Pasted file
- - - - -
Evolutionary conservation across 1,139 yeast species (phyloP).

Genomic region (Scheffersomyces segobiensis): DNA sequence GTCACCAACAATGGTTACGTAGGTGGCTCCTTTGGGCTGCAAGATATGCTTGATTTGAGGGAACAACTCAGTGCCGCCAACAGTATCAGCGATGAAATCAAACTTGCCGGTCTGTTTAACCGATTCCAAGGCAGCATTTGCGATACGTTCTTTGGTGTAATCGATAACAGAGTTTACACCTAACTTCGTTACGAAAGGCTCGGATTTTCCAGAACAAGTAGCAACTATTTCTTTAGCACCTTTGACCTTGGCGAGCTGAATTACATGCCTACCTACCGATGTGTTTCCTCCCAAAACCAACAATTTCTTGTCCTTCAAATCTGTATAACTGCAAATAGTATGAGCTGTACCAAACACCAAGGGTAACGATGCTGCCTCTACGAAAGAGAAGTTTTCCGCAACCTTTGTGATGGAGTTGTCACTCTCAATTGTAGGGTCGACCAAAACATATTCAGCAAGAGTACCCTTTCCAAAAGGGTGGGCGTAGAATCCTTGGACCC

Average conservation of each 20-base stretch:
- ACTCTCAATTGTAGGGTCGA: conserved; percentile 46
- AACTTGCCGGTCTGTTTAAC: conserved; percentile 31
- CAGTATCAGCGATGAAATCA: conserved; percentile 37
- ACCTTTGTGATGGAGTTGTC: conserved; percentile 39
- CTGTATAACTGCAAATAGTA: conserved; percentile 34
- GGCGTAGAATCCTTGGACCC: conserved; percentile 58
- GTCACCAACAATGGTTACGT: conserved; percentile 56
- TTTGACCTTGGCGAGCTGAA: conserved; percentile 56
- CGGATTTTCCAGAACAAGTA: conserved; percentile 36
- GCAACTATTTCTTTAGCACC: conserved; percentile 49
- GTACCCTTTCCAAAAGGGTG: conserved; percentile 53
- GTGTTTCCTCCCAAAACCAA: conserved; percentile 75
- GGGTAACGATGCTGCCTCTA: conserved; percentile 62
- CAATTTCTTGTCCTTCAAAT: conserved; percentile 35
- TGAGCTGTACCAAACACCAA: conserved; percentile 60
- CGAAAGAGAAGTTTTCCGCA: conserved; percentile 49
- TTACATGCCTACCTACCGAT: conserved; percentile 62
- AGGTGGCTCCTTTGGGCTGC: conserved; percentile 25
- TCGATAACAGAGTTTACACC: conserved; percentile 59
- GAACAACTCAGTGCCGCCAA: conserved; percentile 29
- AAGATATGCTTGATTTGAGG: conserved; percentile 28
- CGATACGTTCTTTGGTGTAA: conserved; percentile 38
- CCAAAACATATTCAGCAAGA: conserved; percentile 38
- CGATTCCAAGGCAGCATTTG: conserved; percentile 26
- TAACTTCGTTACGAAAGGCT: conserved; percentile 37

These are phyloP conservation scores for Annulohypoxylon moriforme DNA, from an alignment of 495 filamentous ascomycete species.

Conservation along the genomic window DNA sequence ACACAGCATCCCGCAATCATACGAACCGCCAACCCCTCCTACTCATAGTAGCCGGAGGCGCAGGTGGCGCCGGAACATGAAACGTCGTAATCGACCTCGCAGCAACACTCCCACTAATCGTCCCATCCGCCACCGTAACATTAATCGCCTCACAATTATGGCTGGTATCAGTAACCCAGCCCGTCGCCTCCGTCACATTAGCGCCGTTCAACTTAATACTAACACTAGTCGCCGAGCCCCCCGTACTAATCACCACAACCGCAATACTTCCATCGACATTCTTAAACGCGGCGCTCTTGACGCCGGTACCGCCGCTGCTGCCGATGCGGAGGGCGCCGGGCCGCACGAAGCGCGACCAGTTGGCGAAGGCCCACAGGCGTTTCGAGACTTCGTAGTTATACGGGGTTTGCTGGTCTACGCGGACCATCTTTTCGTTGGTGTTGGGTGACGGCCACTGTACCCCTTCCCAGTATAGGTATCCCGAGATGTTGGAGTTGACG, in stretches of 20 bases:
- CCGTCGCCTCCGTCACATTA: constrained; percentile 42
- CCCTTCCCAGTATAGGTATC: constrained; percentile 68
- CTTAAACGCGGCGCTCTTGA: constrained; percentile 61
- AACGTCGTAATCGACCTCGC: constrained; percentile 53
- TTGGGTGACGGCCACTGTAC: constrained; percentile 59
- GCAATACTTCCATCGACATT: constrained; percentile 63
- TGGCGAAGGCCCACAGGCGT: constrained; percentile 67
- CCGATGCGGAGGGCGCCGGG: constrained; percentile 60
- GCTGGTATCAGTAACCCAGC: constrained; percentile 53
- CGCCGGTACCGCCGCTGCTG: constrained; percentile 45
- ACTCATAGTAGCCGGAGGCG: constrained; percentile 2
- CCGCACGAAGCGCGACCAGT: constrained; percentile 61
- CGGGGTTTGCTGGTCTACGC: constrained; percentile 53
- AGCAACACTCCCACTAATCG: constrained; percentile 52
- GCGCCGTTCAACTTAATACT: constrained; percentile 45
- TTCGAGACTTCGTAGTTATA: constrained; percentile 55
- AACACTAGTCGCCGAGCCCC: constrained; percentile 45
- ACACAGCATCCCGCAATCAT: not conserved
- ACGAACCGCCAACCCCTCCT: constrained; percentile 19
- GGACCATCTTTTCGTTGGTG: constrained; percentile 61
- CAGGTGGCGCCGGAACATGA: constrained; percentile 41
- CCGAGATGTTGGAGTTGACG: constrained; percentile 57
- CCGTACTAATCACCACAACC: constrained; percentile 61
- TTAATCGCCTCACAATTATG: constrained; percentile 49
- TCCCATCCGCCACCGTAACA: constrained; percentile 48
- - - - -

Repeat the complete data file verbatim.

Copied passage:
Evolutionary conservation across 1,139 yeast species (phyloP).

Genomic region (Scheffersomyces segobiensis): DNA sequence GTCACCAACAATGGTTACGTAGGTGGCTCCTTTGGGCTGCAAGATATGCTTGATTTGAGGGAACAACTCAGTGCCGCCAACAGTATCAGCGATGAAATCAAACTTGCCGGTCTGTTTAACCGATTCCAAGGCAGCATTTGCGATACGTTCTTTGGTGTAATCGATAACAGAGTTTACACCTAACTTCGTTACGAAAGGCTCGGATTTTCCAGAACAAGTAGCAACTATTTCTTTAGCACCTTTGACCTTGGCGAGCTGAATTACATGCCTACCTACCGATGTGTTTCCTCCCAAAACCAACAATTTCTTGTCCTTCAAATCTGTATAACTGCAAATAGTATGAGCTGTACCAAACACCAAGGGTAACGATGCTGCCTCTACGAAAGAGAAGTTTTCCGCAACCTTTGTGATGGAGTTGTCACTCTCAATTGTAGGGTCGACCAAAACATATTCAGCAAGAGTACCCTTTCCAAAAGGGTGGGCGTAGAATCCTTGGACCC

Average conservation of each 20-base stretch:
- ACTCTCAATTGTAGGGTCGA: conserved; percentile 46
- AACTTGCCGGTCTGTTTAAC: conserved; percentile 31
- CAGTATCAGCGATGAAATCA: conserved; percentile 37
- ACCTTTGTGATGGAGTTGTC: conserved; percentile 39
- CTGTATAACTGCAAATAGTA: conserved; percentile 34
- GGCGTAGAATCCTTGGACCC: conserved; percentile 58
- GTCACCAACAATGGTTACGT: conserved; percentile 56
- TTTGACCTTGGCGAGCTGAA: conserved; percentile 56
- CGGATTTTCCAGAACAAGTA: conserved; percentile 36
- GCAACTATTTCTTTAGCACC: conserved; percentile 49
- GTACCCTTTCCAAAAGGGTG: conserved; percentile 53
- GTGTTTCCTCCCAAAACCAA: conserved; percentile 75
- GGGTAACGATGCTGCCTCTA: conserved; percentile 62
- CAATTTCTTGTCCTTCAAAT: conserved; percentile 35
- TGAGCTGTACCAAACACCAA: conserved; percentile 60
- CGAAAGAGAAGTTTTCCGCA: conserved; percentile 49
- TTACATGCCTACCTACCGAT: conserved; percentile 62
- AGGTGGCTCCTTTGGGCTGC: conserved; percentile 25
- TCGATAACAGAGTTTACACC: conserved; percentile 59
- GAACAACTCAGTGCCGCCAA: conserved; percentile 29
- AAGATATGCTTGATTTGAGG: conserved; percentile 28
- CGATACGTTCTTTGGTGTAA: conserved; percentile 38
- CCAAAACATATTCAGCAAGA: conserved; percentile 38
- CGATTCCAAGGCAGCATTTG: conserved; percentile 26
- TAACTTCGTTACGAAAGGCT: conserved; percentile 37

These are phyloP conservation scores for Annulohypoxylon moriforme DNA, from an alignment of 495 filamentous ascomycete species.

Conservation along the genomic window DNA sequence ACACAGCATCCCGCAATCATACGAACCGCCAACCCCTCCTACTCATAGTAGCCGGAGGCGCAGGTGGCGCCGGAACATGAAACGTCGTAATCGACCTCGCAGCAACACTCCCACTAATCGTCCCATCCGCCACCGTAACATTAATCGCCTCACAATTATGGCTGGTATCAGTAACCCAGCCCGTCGCCTCCGTCACATTAGCGCCGTTCAACTTAATACTAACACTAGTCGCCGAGCCCCCCGTACTAATCACCACAACCGCAATACTTCCATCGACATTCTTAAACGCGGCGCTCTTGACGCCGGTACCGCCGCTGCTGCCGATGCGGAGGGCGCCGGGCCGCACGAAGCGCGACCAGTTGGCGAAGGCCCACAGGCGTTTCGAGACTTCGTAGTTATACGGGGTTTGCTGGTCTACGCGGACCATCTTTTCGTTGGTGTTGGGTGACGGCCACTGTACCCCTTCCCAGTATAGGTATCCCGAGATGTTGGAGTTGACG, in stretches of 20 bases:
- CCGTCGCCTCCGTCACATTA: constrained; percentile 42
- CCCTTCCCAGTATAGGTATC: constrained; percentile 68
- CTTAAACGCGGCGCTCTTGA: constrained; percentile 61
- AACGTCGTAATCGACCTCGC: constrained; percentile 53
- TTGGGTGACGGCCACTGTAC: constrained; percentile 59
- GCAATACTTCCATCGACATT: constrained; percentile 63
- TGGCGAAGGCCCACAGGCGT: constrained; percentile 67
- CCGATGCGGAGGGCGCCGGG: constrained; percentile 60
- GCTGGTATCAGTAACCCAGC: constrained; percentile 53
- CGCCGGTACCGCCGCTGCTG: constrained; percentile 45
- ACTCATAGTAGCCGGAGGCG: constrained; percentile 2
- CCGCACGAAGCGCGACCAGT: constrained; percentile 61
- CGGGGTTTGCTGGTCTACGC: constrained; percentile 53
- AGCAACACTCCCACTAATCG: constrained; percentile 52
- GCGCCGTTCAACTTAATACT: constrained; percentile 45
- TTCGAGACTTCGTAGTTATA: constrained; percentile 55
- AACACTAGTCGCCGAGCCCC: constrained; percentile 45
- ACACAGCATCCCGCAATCAT: not conserved
- ACGAACCGCCAACCCCTCCT: constrained; percentile 19
- GGACCATCTTTTCGTTGGTG: constrained; percentile 61
- CAGGTGGCGCCGGAACATGA: constrained; percentile 41
- CCGAGATGTTGGAGTTGACG: constrained; percentile 57
- CCGTACTAATCACCACAACC: constrained; percentile 61
- TTAATCGCCTCACAATTATG: constrained; percentile 49
- TCCCATCCGCCACCGTAACA: constrained; percentile 48